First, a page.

Gypsys of Pangea launched their latest single 'The Suit' to an adoring crowd at Brighton Up Bar, before taking a hiatus for five or six months.
Given she is one of the most hyped and in demand artists right now, it was not overly surprising that I would be greeted by a huge line wrapped around 170 Russell on Wednesday evening for FKA Twigs’ Laneway sideshow and her first performance in Australia. A strong sense of regret however was soon felt upon joining the already jam packed crowd inside the former Billboard venue and any hope of scoring a decent viewing spot was gone. God damn it, why didn't I get here earlier?
Promotional material for SOHN’s current visit to Australia have mostly led with the whole London born / Vienna based thing, and it’s clear why. The talented multi-instrumentalist’s debut album Tremors was unique and brilliant, even ground-breaking in a way, in that it took that foundation of a very British sounding electronic indie and swirled it together with an inherently European influence to create something fans hadn’t quite heard before.
Japanese contempo-pop singer Salyu brought her salyu x salyu show to Australia for the first time. One of the more curious additions to this year’s Sydney Festival program, the show was a collaboration with Japanese super producer Cornelius, seeing the singer stretching her voice as an instrument, utilizing loop pedals and multiple harmonies to create soundscapes.
The last time I saw hip hop luminary Nas play the Enmore Theatre was on Halloween in 2010; I broke my foot in two places on the small raised platform against the front barrier about 3 minutes into his set. Sometime after support act Chali 2na (of Jurassic 5) wrapped up, Nas burst out onto the stage with "Hip Hop is Dead", assisted by two Halloween-themed guitarists and a drummer.
The Oxford Art Factory is a funny venue. For many artists, both Australian and international, it’s the place that catalyses their trajectory towards bigger things. For all the acts on show at this Kim Churchill headlined show, it may well prove to be true.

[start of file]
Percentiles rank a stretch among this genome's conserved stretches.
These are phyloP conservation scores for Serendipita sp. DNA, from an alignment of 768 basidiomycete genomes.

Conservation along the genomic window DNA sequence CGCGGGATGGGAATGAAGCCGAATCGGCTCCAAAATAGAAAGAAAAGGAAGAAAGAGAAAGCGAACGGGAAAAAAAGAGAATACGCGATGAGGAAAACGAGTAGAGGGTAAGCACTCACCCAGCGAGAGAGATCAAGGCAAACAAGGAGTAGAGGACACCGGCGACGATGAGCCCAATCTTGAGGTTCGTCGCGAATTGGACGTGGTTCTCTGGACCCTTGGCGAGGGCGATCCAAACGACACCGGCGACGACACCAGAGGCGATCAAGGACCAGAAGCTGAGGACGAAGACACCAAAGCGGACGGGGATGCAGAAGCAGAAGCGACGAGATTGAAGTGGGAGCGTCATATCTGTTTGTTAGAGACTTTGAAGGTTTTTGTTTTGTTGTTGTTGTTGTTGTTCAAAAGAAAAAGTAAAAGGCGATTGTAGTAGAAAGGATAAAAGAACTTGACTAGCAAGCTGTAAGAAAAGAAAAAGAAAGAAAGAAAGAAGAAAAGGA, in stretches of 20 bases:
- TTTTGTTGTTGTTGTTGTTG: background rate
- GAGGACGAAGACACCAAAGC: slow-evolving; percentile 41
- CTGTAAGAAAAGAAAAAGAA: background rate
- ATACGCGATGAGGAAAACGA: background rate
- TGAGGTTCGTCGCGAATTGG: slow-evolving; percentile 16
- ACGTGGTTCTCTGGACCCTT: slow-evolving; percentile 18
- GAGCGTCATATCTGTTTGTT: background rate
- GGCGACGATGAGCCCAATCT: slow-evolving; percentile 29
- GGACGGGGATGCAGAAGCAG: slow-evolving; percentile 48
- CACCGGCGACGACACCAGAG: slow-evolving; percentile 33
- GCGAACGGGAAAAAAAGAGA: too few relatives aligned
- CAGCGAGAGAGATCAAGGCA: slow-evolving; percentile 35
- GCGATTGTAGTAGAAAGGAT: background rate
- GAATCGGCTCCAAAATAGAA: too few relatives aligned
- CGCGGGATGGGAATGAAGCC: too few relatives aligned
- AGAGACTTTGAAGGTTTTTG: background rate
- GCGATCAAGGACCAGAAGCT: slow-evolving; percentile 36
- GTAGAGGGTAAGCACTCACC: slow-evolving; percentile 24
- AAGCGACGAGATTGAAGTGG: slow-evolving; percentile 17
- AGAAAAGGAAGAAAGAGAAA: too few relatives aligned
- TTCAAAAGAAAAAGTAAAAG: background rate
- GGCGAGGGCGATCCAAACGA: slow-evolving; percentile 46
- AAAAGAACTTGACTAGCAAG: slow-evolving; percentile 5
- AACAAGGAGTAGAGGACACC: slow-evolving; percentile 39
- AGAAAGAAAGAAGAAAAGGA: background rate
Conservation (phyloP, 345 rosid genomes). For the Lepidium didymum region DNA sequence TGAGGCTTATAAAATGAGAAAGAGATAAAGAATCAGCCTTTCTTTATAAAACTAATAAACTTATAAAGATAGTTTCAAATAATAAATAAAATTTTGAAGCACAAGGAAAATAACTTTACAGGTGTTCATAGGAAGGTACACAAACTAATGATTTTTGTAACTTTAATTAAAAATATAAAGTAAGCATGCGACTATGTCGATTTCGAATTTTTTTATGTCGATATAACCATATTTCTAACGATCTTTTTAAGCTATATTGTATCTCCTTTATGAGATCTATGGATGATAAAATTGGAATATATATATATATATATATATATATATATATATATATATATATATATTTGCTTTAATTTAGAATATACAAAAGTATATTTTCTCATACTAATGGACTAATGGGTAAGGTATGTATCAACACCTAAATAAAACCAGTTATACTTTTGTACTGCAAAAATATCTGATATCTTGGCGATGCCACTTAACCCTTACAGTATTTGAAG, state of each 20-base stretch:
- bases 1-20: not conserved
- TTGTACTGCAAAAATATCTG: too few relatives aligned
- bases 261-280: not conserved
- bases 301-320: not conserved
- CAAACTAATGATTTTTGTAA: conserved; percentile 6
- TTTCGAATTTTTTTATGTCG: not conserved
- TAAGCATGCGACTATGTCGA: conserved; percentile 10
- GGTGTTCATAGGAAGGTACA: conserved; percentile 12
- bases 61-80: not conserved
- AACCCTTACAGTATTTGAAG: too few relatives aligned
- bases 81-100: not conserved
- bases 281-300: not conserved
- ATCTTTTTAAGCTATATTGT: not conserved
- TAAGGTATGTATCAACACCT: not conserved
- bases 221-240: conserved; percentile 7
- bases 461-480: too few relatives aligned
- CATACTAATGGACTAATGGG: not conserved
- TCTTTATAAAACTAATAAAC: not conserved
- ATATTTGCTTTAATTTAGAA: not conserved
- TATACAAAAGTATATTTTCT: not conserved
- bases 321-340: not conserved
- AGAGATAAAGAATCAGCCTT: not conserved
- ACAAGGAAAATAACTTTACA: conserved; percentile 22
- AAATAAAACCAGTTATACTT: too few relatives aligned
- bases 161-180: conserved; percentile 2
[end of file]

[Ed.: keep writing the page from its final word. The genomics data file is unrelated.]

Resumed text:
More Australian music followed Courtney (read about her in part one) with Angus and Julia Stone taking the stage to play tracks from their latest self-titled album and old favourites like "Big Jet Plane" and "For You". The duo played well, accompanied by a four piece band. But their down tempo tracks didn't quite match the loud, raw energy of the band that followed. Brighton duo Royal Blood cranked everything up to 11 in what was the best performance I've ever seen from them - they really are at the top of their game right now. After a year of non-stop touring, that comes of little surprise.
Lace Curtain seem to revel in challenging your perceptions. The Sydney Festival show was performed on Sunday evening at the famous Spiegeltent in Hyde Park. But the sound and vibe was closer to a sweaty nightclub at around midnight.
Filing into pop-up circus tent The Aurora at 11:45pm on a weekday may not inspire much energy in itself, but it's almost impossible to feel weary once you step inside the colourful and perky world of Dan Deacon. The American electronic musician is renowned for his unique live shows, which often involve various communal, ice-breaking mini games serving as interludes between his highly animated, effervescent productions.
With 13,000 punters from Singapore and around the Asian region descending on the iconic Gardens By The Bay, yesterday saw St Jerome's Laneway Festival take place for the fifth consecutive time in the city, with organisers selling out tickets for the first time ever.
“This song is about a bear committing suicide”. That's how mewithoutYou singer Aaron Weiss introduced their second to last song of their set in Adelaide's UniBar on the 24th of January. It's that kind of thing – the song was 'Bears Vision of St Agnes' from Ten Stories, by the way – that sums up the blend of bizarrely entertaining and deeply maudlin that mewithoutYou bring to both their live show and their albums.
The Kooks came back to Sydney to play some shows to play their new album Listen - as well as some huge old hits - and had The Griswolds along for the ride.
Not many bands can claim 30 years of albums, tours, singles and a worldwide cult status, but Japanese all-girl pop punk act Shonen Knife are one of the few - and with good reason. Their songs are simple, incredibly catchy and have extreme novelty value, and their live show is an energetic and polished affair - it’s a winning combination, and it drew a huge crowd to Brisbane’s Gallery of Modern Art on Friday night.
A sheet of cross-legged fans formed the floor of the theatre, hungrily awaiting a sign of life. Rosy-cheeked children munched on iceblocks while grey-haired couples chattered close by; an unspoken harmony connected the audience and made Passenger’s warmhearted energy evident long before he hit the stage.
It's all too rare to see an artist genuinely doing something that seems to run against what is "popular", or deemed "sellable" for either commercial or "indie cred" success. Underneath the demeanour of any artist is the drive for success, and though one would assume Canada's Jaron Freeman-Fox is no different, when it comes to his music, one this is for sure: he's trying to offer something different. But he probably tells that story best through the name of his four piece backing band, The Opposite of Everything.